Route of Cyrus the Younger and the Ten Thousand mercenaries to Cunaxa, and return route of the Ten Thousand led by Xenophon, back to Byzantium, in red. The satrapy of Cyrus the Younger is delineated in green.
Cyrus the Younger in the Achaemenid lineage.

Cyrus the Younger ( Kūruš; Kyros; died 401 BC) was a Achaemenid prince and general.

Alexander the Great, victorious over Darius at the Battle of Gaugamela by Jacques Courtois

Battle of Gaugamela

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Alexander the Great, victorious over Darius at the Battle of Gaugamela by Jacques Courtois
Alexander the Great, victorious over Darius at the Battle of Gaugamela by Jacques Courtois
Account of Alexander's victory over the last Achaemenid king Darius III at the battle of Gaugamela on 1 October 331 BCE and his triumphant entry into Babylon, in cuneiform. Babylon, Iraq. British Museum
Alexander the Great, victorious over Darius at the Battle of Gaugamela by Jacques Courtois
The Battle of Gaugamela, Jan Brueghel the Elder, 1602
Indian war elephants in the Achaemenid army at the Battle of Gaugamela
A decorative Neo-Attic relief of the Battle of Gaugamela, with allegories of Europe and Asia standing on the side, 2nd century BC-2nd century AD. Rome, Palazzo Chigi. 19th century reproduction by engraving.
Initial dispositions and opening movements
The Battle of Gaugamela is illustrated in this tapestry, based on a painting by the 17th-century French artist, Charles Le Brun (1619-90). Le Brun undertook a series of paintings in the 1660s and 1670s depicting the triumphs of Alexander the Great, as homage to his wealthy patron, King Louis XIV.
Battle of Gaugamela, engraving, first half of 18th century.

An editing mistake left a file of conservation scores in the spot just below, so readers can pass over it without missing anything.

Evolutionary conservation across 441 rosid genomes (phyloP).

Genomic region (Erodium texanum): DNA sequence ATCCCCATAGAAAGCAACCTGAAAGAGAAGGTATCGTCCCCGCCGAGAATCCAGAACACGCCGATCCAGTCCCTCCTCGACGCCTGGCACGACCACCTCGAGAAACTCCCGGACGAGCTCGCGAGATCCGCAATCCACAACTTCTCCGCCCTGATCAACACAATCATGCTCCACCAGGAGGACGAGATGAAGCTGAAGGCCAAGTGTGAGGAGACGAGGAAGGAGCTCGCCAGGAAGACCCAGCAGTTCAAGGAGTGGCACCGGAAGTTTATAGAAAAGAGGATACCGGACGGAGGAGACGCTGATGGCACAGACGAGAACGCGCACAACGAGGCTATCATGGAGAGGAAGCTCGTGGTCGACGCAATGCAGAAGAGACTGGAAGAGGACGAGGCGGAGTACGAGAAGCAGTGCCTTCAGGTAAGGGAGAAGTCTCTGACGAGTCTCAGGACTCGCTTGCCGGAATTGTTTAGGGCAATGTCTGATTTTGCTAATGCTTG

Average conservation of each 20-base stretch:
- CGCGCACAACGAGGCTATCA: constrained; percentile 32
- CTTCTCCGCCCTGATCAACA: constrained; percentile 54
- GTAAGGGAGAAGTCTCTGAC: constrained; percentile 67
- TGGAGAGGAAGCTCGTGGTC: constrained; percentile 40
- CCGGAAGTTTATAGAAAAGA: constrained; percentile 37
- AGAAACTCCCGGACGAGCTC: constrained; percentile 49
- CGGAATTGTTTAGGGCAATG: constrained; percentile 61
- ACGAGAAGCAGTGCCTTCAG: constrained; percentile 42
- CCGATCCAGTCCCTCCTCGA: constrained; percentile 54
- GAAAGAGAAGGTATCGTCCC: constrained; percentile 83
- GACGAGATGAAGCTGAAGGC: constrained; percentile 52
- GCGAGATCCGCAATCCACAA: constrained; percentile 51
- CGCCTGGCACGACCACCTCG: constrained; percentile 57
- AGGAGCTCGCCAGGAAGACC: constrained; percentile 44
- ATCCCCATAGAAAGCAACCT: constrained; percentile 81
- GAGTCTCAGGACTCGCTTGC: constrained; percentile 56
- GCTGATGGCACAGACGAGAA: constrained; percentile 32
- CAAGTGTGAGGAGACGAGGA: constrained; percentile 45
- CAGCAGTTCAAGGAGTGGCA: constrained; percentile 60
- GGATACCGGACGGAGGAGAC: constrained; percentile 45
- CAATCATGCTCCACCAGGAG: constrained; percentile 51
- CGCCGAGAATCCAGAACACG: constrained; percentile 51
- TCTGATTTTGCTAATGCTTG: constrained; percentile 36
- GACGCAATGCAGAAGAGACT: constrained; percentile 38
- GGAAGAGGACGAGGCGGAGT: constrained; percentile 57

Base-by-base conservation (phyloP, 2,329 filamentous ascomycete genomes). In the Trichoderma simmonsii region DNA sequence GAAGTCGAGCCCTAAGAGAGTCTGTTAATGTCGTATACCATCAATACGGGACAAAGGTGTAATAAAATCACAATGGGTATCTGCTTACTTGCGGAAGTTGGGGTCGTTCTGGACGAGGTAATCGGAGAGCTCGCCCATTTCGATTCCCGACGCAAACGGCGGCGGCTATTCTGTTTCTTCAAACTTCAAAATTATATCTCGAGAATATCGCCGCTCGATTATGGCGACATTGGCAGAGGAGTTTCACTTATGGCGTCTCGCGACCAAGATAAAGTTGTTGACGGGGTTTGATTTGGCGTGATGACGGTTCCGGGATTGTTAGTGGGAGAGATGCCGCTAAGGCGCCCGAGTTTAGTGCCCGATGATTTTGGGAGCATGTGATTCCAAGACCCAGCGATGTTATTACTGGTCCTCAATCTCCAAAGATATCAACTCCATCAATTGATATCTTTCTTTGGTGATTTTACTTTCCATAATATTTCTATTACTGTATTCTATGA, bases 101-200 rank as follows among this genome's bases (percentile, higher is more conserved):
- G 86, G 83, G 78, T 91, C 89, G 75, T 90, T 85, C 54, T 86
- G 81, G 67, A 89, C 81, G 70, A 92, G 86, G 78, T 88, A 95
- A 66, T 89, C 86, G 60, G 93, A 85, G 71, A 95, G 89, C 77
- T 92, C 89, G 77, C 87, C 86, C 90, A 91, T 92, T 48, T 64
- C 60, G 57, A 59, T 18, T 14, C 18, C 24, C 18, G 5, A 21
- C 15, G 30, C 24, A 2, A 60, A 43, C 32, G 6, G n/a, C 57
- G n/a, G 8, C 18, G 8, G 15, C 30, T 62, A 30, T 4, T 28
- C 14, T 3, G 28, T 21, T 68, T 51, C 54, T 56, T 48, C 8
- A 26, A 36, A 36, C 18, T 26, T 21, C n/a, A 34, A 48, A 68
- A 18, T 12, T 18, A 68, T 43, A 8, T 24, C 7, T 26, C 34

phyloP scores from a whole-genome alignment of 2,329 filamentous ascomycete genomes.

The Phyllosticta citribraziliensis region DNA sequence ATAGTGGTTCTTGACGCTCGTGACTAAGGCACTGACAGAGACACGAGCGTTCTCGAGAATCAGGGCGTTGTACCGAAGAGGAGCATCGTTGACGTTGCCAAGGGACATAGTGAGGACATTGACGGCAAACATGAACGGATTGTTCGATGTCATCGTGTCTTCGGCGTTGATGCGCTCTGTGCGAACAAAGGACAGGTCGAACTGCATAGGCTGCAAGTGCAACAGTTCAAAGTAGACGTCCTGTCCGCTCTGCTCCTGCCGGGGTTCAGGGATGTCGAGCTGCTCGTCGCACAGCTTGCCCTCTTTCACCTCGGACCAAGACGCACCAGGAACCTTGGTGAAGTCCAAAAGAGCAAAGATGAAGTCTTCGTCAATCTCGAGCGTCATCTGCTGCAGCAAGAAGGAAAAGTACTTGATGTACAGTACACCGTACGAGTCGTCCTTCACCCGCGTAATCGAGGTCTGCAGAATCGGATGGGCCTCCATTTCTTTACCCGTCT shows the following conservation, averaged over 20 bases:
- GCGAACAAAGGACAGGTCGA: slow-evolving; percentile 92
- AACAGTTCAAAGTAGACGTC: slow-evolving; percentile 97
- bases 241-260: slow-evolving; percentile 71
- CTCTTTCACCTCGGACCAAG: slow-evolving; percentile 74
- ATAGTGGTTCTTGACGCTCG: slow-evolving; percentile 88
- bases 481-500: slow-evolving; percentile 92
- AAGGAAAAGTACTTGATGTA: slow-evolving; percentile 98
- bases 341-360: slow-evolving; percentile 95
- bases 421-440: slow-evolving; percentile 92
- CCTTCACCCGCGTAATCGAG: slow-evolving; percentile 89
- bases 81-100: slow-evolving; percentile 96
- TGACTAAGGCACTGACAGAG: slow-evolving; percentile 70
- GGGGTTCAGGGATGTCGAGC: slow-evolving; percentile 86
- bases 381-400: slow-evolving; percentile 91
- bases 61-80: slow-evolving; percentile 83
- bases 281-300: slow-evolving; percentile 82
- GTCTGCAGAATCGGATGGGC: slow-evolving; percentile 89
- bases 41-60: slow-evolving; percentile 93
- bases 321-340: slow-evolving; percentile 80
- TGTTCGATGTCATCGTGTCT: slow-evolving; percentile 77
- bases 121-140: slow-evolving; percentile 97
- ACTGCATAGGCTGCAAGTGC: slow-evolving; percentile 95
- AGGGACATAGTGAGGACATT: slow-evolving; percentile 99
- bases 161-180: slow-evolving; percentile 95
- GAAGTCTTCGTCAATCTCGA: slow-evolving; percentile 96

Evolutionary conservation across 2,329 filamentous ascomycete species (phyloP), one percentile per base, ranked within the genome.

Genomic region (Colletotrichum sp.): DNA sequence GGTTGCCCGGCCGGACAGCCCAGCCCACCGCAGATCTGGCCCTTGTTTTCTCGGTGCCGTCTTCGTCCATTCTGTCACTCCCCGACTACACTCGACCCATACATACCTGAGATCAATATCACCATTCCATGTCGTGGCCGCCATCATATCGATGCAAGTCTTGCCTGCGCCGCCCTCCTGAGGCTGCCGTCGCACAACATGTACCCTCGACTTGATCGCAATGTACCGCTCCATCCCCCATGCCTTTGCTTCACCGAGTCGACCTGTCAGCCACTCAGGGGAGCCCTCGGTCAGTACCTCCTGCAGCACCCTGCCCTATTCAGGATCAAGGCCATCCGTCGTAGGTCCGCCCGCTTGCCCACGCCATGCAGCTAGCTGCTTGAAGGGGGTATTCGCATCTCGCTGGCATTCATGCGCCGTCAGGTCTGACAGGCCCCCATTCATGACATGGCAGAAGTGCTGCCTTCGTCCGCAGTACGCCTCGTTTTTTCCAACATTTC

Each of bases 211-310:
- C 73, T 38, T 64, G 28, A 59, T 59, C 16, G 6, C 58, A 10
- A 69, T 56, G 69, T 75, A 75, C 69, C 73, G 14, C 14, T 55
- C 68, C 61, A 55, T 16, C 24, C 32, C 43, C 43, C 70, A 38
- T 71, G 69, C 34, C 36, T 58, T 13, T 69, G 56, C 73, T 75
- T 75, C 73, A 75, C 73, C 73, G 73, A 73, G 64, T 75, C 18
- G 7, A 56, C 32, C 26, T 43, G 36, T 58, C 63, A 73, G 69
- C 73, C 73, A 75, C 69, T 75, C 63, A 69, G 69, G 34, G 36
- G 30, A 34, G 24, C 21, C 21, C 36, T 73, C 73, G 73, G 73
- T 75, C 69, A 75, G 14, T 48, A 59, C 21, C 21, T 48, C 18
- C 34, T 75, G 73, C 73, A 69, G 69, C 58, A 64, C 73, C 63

Alexander's decisive attack
Darius flees (18th-century ivory relief)
Alexander entering Babylon.

The Battle of Gaugamela (Γαυγάμηλα), also called the Battle of Arbela (Ἄρβηλα), took place in 331 BC between the forces of the Army of Macedon under Alexander the Great and the Persian Army under King Darius III.

Head of Amasis II, c. 550 BCE

Amasis II

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Pharaoh of the Twenty-sixth Dynasty of Egypt, the successor of Apries at Sais.

Pharaoh of the Twenty-sixth Dynasty of Egypt, the successor of Apries at Sais.

Head of Amasis II, c. 550 BCE
Polycrates, Tyrant of Samos, with Pharaoh Amasis II.
Statue of Tasherenese, mother of king Amasis II, 570-526 BCE, British Museum
This head probably came from a temple statue of Amasis II. He wears the traditional royal nemes head cloth, with a protective uraeus serpent at the brow. Circa 560 BCE. Walters Art Museum, Baltimore.
Relief showing Amasis from the Karnak temple
Papyrus, written in demotic script in the 35th year of Amasis II, on display at the Louvre
Grant of a parcel of land by an individual to a temple. Dated to the first year of Amasis II, on display at the Louvre
A stele dating to the 23rd regnal year of Amasis, on display at the Louvre

He was the last great ruler of Egypt before the Persian conquest.